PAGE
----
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Please forgive my ignorance. I'm new to deep learning and this could prove to be a "stupid" question...

I want to build a neural network that can predict some outcome "x". I have training data that contains 1000's of variables for each case. I have no idea if in the 1000's of variables is/are the real reason(s) for the outcome x.

Is my neural network useless?

If the neural network is able to predict outcome x with some degree of accuracy using test data, does that mean the real reason(s) for outcome x is/are buried somewhere in the 1000's of variables?

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  • $\begingroup$ Possible duplicate of Expected best performance possible on a data set $\endgroup$ – Jan Kukacka Aug 6 '18 at 6:28
  • $\begingroup$ Mostly correct, but a small nitpick, it means that some of "the real reason(s) for outcome x is/are buried somewhere in the 1000's of variables". There may still be explanatory variables left out even if you can achieve better-than-random performance. $\endgroup$ – kbrose Sep 25 '18 at 18:41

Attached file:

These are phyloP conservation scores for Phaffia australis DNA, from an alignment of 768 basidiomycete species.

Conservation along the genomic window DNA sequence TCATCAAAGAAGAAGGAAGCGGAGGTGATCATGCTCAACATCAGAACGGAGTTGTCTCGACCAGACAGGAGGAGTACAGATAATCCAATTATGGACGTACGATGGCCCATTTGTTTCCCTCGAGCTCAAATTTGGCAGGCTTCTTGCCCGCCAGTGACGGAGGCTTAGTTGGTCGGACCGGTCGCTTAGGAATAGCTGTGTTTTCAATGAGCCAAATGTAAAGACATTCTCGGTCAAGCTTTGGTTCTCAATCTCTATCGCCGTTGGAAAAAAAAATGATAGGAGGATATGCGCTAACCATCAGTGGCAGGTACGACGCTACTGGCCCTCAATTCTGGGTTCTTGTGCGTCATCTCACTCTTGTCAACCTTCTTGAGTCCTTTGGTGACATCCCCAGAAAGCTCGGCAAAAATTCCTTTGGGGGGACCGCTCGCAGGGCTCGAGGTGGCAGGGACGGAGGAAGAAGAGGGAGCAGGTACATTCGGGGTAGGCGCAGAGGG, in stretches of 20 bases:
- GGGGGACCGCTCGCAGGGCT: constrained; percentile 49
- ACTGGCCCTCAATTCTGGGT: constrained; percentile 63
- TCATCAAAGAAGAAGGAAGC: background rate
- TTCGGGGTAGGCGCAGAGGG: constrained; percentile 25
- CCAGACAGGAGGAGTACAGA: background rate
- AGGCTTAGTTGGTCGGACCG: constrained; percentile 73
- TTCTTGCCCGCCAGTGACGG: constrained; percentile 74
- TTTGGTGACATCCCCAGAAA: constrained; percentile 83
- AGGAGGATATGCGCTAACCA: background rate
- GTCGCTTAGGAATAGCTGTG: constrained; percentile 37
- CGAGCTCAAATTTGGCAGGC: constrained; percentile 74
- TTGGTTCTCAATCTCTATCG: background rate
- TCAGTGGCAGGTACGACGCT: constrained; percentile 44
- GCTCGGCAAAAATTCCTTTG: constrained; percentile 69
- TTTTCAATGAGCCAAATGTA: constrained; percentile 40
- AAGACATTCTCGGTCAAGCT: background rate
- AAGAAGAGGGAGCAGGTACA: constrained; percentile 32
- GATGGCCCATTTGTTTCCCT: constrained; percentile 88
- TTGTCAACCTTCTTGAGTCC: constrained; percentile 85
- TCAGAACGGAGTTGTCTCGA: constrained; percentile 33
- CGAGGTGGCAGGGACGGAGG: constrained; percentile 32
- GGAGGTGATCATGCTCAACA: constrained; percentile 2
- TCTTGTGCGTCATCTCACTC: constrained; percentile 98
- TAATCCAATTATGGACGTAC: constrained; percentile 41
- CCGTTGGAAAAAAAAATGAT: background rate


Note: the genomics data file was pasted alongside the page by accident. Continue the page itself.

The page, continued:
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No you're neural network is not necessarily useless just because you aren't aware of a relationship between your inputs and your outputs.

It's possible there is a relationship between your inputs and your outputs that you are not aware of.

If your NN reliably predicts the correct output given your inputs, then you can probably assume there exists a relationship between the inputs and the output.

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Deep Learning has a deep mathematical foundation on statistics. And any pattern it has to associate has to be ideally also known to the human beings. Generally even if you are not sure of the statistical association between the data, then it is hard for DL to discover anything new.

https://www.quora.com/How-important-is-statistics-to-deep-learning

http://blog.shakirm.com/ml-series/a-statistical-view-of-deep-learning/

Garbage in garbage out.

But if the pattern is simple enough then it is always possible discover the simple pattern unsupervised. The degree of difficulty will correspond with the amount of data to discover the correlation, generally.

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  • $\begingroup$ This does not match my experience with Convolutional Neural Networks. The reason I use CNNs is because I don't want to sit there and design hundreds of filters by hand, and if I did I'd likely still end up with worse results on tasks like image classification. It really depends on what you mean by patterns being "known" to the humans, but at a very technical level I do not "know" the filters beforehand. $\endgroup$ – kbrose Sep 25 '18 at 18:33

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